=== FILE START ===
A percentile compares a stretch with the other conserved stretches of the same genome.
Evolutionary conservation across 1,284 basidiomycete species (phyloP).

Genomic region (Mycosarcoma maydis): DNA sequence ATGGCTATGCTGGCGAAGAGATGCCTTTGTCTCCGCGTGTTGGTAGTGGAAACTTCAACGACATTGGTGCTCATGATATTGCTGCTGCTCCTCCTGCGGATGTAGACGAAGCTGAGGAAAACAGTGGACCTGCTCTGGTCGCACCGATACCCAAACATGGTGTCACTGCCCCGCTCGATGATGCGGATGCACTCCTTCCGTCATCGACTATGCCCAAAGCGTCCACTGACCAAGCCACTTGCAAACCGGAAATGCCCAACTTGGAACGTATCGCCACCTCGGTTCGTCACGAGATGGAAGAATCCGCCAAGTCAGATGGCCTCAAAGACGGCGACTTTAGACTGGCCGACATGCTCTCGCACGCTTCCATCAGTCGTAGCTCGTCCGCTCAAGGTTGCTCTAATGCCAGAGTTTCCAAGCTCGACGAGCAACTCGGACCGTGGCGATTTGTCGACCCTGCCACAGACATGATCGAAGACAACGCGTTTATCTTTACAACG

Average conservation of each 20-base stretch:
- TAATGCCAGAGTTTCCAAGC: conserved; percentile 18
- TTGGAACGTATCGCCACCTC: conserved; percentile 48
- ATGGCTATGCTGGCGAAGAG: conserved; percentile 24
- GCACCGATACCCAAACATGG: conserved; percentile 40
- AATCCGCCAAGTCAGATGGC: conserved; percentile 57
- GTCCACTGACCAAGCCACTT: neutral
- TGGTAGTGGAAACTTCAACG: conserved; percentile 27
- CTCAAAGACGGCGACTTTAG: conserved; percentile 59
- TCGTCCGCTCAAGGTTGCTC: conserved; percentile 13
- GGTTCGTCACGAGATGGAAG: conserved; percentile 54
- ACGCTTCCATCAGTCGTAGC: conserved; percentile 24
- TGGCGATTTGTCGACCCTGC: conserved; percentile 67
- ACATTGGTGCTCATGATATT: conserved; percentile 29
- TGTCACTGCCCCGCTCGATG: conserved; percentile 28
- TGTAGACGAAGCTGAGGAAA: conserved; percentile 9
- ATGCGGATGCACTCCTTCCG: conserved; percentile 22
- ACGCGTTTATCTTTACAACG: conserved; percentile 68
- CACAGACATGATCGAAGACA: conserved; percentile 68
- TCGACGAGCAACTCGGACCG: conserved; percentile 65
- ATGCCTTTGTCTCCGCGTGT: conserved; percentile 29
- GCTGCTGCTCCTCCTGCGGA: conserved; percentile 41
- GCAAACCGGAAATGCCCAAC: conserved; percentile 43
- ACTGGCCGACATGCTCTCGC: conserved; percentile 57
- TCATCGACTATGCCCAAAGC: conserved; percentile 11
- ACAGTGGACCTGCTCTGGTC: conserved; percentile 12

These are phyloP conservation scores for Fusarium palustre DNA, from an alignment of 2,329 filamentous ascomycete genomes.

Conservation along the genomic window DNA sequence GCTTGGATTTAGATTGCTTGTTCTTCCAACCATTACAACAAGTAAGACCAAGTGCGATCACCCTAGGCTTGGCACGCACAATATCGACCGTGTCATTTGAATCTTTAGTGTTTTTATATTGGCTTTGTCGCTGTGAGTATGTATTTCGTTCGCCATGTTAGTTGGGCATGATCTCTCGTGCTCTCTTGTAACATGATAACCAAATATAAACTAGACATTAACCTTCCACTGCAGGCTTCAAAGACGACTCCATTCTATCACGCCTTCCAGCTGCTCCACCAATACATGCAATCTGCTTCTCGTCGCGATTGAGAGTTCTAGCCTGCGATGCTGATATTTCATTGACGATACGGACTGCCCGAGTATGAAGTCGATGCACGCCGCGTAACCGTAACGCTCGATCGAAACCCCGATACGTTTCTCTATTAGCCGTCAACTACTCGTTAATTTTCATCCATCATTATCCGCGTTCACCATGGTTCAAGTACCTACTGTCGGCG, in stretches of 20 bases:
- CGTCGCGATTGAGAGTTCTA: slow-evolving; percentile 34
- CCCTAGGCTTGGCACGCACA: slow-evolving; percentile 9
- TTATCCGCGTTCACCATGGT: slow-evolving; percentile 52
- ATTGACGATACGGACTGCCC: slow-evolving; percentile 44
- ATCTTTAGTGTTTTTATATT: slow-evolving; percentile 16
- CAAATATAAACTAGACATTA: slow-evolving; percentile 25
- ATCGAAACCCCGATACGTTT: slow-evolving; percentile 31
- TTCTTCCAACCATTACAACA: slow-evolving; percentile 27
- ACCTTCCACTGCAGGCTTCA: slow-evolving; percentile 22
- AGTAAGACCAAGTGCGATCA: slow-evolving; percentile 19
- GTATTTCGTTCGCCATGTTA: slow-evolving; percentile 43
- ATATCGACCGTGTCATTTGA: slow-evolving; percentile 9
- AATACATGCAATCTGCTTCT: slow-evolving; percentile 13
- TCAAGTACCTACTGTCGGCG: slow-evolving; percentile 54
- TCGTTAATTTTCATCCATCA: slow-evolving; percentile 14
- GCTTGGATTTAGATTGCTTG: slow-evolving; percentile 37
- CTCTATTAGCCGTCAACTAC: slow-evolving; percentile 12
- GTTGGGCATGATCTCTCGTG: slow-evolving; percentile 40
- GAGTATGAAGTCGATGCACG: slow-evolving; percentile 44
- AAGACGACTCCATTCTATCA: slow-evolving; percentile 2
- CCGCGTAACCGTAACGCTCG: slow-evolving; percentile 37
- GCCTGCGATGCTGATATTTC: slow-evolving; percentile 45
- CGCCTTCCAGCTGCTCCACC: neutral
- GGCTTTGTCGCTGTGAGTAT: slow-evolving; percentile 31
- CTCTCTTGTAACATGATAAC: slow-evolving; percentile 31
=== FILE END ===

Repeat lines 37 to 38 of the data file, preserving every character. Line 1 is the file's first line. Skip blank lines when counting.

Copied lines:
- CAAATATAAACTAGACATTA: slow-evolving; percentile 25
- ATCGAAACCCCGATACGTTT: slow-evolving; percentile 31